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Dietary habits and right-sided colonic diverticulosis.
Dis Colon Rectum 2000; 43(10):1412-8DC

Abstract

PURPOSE

In Asian populations, there is a high prevalence of right-sided colonic diverticulosis, the cause of which is uncertain. It is suspected that dietary habits may interact with a congenital predilection to cause this condition. To evaluate the relationship between long-term dietary habits and the prevalence of right-sided diverticulosis in the general population, we performed a retrospective case-control study.

METHODS

We reviewed the records of 3,105 screening colonoscopies performed on healthy, asymptomatic adults. All cases of right-sided diverticulosis were selected, and a similar number of gender-matched and age-matched controls with negative colonoscopies were randomly sampled from the same cohort. All case and control subjects were interviewed by a single-blinded nurse to establish their dietary habits during the past decade, in addition to other demographic characteristics. Based on consumption frequency, they were assigned to one of three diet classes for each of three food categories of interest: meat, vegetable, and fruit products. Staple foods such as rice were not included. Odds ratios were then calculated using multivariate conditional logistic regression and tests for trend were performed.

RESULTS

A total of 86 cases of right-sided diverticulosis were included, whereas 106 controls were randomly selected. There was a marked association between meat consumption frequency and right-sided diverticulosis, with a trend P value of <0.01 and an odds ratio of 24.81 between the most and least frequent consumers of meat products.

CONCLUSIONS

The prevalence of right-sided diverticulosis is strongly positively associated with past meat consumption frequency. There is no association with vegetable or fruit consumption frequency, laxative use, supplemental fiber intake, smoking, or family history.

Authors+Show Affiliations

Division of Gastroenterology, ChangHua Christian Medical Center, Taiwan.No affiliation info availableNo affiliation info availableNo affiliation info availableNo affiliation info availableNo affiliation info available

Pub Type(s)

Journal Article
Research Support, Non-U.S. Gov't

Language

eng

PubMed ID

11052519

Citation

Lin, O S., et al. "Dietary Habits and Right-sided Colonic Diverticulosis." Diseases of the Colon and Rectum, vol. 43, no. 10, 2000, pp. 1412-8.
Lin OS, Soon MS, Wu SS, et al. Dietary habits and right-sided colonic diverticulosis. Dis Colon Rectum. 2000;43(10):1412-8.
Lin, O. S., Soon, M. S., Wu, S. S., Chen, Y. Y., Hwang, K. L., & Triadafilopoulos, G. (2000). Dietary habits and right-sided colonic diverticulosis. Diseases of the Colon and Rectum, 43(10), pp. 1412-8.
Lin OS, et al. Dietary Habits and Right-sided Colonic Diverticulosis. Dis Colon Rectum. 2000;43(10):1412-8. PubMed PMID: 11052519.
* Article titles in AMA citation format should be in sentence-case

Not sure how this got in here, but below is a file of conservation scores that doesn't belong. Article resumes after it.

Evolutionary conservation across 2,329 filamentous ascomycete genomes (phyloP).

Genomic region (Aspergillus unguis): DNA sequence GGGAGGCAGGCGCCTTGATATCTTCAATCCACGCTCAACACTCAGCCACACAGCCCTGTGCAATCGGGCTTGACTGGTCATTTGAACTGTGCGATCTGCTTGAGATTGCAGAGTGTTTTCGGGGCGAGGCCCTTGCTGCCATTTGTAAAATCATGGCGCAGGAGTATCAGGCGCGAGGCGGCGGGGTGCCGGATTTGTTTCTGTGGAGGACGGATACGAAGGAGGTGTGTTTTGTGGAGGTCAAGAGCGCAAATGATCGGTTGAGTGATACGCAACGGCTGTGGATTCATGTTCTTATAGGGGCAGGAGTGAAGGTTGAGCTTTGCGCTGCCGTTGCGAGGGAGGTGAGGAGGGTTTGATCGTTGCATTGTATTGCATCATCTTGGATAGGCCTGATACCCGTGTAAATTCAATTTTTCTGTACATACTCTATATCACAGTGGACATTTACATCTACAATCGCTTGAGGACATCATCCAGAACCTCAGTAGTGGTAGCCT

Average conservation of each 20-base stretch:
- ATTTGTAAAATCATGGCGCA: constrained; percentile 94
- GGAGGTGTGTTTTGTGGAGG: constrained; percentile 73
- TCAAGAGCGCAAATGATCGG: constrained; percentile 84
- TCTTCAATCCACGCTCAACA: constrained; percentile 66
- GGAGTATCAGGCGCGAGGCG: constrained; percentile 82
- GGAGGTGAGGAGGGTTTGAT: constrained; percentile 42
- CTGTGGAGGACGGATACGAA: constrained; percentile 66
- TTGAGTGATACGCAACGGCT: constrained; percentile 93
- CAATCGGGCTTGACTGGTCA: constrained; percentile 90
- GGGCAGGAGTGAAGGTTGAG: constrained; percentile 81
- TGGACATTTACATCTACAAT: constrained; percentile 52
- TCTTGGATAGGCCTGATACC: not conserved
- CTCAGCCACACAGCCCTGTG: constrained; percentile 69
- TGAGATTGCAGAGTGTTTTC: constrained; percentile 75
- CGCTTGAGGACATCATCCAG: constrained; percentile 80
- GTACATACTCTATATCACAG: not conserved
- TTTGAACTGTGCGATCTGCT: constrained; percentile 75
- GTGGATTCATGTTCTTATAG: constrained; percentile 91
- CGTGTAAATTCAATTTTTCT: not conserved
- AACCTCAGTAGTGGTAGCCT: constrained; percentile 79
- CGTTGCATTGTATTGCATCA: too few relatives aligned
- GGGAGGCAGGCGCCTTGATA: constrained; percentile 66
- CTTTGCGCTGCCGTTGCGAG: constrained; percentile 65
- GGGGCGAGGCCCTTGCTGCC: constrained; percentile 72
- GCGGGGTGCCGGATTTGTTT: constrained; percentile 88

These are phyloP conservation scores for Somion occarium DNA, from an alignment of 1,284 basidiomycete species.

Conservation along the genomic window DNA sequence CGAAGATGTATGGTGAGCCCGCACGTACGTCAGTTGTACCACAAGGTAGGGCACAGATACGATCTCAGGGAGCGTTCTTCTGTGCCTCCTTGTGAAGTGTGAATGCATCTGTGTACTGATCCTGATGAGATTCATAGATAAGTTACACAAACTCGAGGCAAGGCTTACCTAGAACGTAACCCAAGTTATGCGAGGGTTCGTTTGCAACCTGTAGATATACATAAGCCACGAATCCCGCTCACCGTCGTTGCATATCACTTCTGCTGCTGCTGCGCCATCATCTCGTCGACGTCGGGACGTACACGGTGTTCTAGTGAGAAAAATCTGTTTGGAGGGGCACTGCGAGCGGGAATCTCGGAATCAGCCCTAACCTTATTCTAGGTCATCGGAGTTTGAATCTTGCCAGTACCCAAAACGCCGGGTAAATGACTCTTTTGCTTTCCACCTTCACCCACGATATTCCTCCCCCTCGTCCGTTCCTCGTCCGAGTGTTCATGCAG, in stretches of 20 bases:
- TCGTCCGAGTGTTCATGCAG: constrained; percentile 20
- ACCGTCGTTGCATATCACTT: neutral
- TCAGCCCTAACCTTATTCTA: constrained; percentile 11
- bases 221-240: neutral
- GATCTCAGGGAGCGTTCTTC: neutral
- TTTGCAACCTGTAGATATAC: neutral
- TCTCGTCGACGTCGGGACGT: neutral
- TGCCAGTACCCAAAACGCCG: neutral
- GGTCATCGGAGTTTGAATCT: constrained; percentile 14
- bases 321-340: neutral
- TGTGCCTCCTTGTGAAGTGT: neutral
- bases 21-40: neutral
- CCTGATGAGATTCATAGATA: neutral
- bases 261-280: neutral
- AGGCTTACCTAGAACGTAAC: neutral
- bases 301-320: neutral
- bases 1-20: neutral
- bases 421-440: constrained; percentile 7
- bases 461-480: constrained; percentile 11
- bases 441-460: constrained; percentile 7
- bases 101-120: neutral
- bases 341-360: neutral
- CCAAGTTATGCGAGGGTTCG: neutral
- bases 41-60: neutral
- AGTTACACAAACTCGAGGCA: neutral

TY - JOUR T1 - Dietary habits and right-sided colonic diverticulosis. AU - Lin,O S, AU - Soon,M S, AU - Wu,S S, AU - Chen,Y Y, AU - Hwang,K L, AU - Triadafilopoulos,G, PY - 2000/10/29/pubmed PY - 2001/2/28/medline PY - 2000/10/29/entrez SP - 1412 EP - 8 JF - Diseases of the colon and rectum JO - Dis. Colon Rectum VL - 43 IS - 10 N2 - PURPOSE: In Asian populations, there is a high prevalence of right-sided colonic diverticulosis, the cause of which is uncertain. It is suspected that dietary habits may interact with a congenital predilection to cause this condition. To evaluate the relationship between long-term dietary habits and the prevalence of right-sided diverticulosis in the general population, we performed a retrospective case-control study. METHODS: We reviewed the records of 3,105 screening colonoscopies performed on healthy, asymptomatic adults. All cases of right-sided diverticulosis were selected, and a similar number of gender-matched and age-matched controls with negative colonoscopies were randomly sampled from the same cohort. All case and control subjects were interviewed by a single-blinded nurse to establish their dietary habits during the past decade, in addition to other demographic characteristics. Based on consumption frequency, they were assigned to one of three diet classes for each of three food categories of interest: meat, vegetable, and fruit products. Staple foods such as rice were not included. Odds ratios were then calculated using multivariate conditional logistic regression and tests for trend were performed. RESULTS: A total of 86 cases of right-sided diverticulosis were included, whereas 106 controls were randomly selected. There was a marked association between meat consumption frequency and right-sided diverticulosis, with a trend P value of <0.01 and an odds ratio of 24.81 between the most and least frequent consumers of meat products. CONCLUSIONS: The prevalence of right-sided diverticulosis is strongly positively associated with past meat consumption frequency. There is no association with vegetable or fruit consumption frequency, laxative use, supplemental fiber intake, smoking, or family history. SN - 0012-3706 UR - https://www.unboundmedicine.com/medline/citation/11052519/full_citation L2 - http://link.springer.com/article/10.1007/bf02236638 DB - PRIME DP - Unbound Medicine ER -